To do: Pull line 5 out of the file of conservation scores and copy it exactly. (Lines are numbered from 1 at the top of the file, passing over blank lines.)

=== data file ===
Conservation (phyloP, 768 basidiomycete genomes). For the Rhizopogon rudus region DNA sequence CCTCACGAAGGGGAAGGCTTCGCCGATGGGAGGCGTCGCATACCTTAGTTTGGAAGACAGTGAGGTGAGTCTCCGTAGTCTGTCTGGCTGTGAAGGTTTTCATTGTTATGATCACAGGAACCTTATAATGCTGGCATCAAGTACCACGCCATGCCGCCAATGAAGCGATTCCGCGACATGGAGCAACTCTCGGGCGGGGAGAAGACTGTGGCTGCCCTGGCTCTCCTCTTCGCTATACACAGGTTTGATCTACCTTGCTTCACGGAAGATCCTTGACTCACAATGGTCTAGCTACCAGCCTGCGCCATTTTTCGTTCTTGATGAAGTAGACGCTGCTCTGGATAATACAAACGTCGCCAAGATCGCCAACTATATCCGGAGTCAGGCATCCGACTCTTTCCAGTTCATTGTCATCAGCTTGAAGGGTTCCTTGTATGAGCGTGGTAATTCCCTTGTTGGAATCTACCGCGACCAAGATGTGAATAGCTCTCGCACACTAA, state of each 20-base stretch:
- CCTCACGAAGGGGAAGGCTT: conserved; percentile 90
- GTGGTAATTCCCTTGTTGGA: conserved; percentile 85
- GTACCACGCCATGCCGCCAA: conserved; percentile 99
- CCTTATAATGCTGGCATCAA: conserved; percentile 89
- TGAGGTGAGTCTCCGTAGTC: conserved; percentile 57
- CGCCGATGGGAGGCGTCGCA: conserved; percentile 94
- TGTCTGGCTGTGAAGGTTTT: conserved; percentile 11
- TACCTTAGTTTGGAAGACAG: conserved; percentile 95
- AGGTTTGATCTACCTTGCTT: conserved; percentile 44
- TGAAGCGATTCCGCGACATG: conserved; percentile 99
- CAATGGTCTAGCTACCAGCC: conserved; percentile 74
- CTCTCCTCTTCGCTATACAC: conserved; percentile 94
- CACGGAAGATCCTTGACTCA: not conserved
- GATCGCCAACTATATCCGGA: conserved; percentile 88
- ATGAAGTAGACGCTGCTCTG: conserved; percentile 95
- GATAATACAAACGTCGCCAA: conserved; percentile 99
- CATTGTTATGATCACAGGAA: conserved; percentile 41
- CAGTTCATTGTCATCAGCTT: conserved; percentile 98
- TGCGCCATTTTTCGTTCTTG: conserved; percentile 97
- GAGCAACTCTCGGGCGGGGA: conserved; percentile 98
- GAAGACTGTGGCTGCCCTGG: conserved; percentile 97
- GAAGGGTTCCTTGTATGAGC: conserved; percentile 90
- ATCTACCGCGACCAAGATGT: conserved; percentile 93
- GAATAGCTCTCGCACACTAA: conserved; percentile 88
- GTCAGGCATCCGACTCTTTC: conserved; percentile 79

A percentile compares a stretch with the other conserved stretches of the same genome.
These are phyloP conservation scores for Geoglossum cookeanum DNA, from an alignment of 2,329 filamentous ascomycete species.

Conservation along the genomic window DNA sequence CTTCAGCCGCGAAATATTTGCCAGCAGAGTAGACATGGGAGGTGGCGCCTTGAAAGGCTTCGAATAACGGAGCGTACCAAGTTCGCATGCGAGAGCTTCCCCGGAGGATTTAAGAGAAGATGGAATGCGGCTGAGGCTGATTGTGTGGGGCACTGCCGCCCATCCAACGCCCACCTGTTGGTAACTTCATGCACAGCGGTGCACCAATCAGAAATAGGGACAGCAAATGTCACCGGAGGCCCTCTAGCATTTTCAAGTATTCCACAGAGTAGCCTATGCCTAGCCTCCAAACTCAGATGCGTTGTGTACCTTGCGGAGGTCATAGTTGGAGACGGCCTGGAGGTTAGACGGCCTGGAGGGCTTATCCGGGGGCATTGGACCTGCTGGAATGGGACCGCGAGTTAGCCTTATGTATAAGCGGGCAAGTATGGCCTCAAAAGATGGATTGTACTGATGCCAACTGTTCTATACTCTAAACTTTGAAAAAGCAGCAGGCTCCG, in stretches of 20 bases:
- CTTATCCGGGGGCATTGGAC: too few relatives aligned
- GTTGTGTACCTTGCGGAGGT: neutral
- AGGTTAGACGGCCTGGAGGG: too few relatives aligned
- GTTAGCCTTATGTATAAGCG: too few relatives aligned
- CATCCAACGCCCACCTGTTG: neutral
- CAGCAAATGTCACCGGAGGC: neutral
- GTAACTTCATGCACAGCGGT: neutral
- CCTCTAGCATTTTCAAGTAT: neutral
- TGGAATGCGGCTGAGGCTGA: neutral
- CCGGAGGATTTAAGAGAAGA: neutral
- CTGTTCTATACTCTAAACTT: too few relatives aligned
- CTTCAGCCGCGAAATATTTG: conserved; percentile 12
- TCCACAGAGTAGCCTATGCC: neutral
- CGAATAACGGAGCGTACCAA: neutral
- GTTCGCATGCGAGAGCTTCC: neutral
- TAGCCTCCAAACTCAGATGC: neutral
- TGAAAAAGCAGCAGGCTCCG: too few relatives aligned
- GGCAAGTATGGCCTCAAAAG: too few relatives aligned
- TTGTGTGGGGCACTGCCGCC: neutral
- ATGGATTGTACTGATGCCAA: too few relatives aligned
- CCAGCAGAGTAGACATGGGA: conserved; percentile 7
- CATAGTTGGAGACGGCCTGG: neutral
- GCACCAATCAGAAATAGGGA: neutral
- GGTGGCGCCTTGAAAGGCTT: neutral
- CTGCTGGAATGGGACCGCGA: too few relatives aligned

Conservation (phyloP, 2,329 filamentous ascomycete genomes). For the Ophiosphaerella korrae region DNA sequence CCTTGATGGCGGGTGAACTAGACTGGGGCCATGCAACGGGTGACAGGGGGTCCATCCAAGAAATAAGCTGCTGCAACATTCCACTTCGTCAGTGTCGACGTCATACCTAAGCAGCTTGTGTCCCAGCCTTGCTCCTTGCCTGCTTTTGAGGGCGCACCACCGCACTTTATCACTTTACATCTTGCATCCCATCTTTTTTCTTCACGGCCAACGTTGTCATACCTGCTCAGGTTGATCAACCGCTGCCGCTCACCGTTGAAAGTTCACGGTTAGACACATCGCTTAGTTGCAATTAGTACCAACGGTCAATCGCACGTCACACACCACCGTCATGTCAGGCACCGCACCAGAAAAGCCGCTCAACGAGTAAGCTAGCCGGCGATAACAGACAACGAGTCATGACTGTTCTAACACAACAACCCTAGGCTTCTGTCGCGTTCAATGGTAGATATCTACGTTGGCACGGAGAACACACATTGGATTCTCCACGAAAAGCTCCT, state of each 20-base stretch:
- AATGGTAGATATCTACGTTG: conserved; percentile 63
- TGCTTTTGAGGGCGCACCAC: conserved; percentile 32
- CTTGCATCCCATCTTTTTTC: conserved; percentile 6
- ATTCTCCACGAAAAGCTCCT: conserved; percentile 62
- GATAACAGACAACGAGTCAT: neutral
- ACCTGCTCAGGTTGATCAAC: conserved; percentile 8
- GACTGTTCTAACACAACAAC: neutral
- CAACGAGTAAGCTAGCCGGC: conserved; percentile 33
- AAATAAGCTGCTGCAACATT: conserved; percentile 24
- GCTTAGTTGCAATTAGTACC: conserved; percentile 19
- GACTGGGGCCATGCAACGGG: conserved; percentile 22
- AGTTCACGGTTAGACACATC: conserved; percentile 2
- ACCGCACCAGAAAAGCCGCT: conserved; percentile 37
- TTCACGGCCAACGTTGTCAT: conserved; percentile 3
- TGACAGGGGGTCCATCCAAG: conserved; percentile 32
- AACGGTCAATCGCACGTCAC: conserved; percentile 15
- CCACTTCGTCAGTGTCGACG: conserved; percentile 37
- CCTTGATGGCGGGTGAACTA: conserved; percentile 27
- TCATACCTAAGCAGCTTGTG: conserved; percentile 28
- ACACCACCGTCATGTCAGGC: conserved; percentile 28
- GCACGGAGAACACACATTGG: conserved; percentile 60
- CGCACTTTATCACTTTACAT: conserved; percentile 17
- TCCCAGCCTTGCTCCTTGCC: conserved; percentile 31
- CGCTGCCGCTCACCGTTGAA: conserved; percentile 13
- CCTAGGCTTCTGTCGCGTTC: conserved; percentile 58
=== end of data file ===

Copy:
- CCTTATAATGCTGGCATCAA: conserved; percentile 89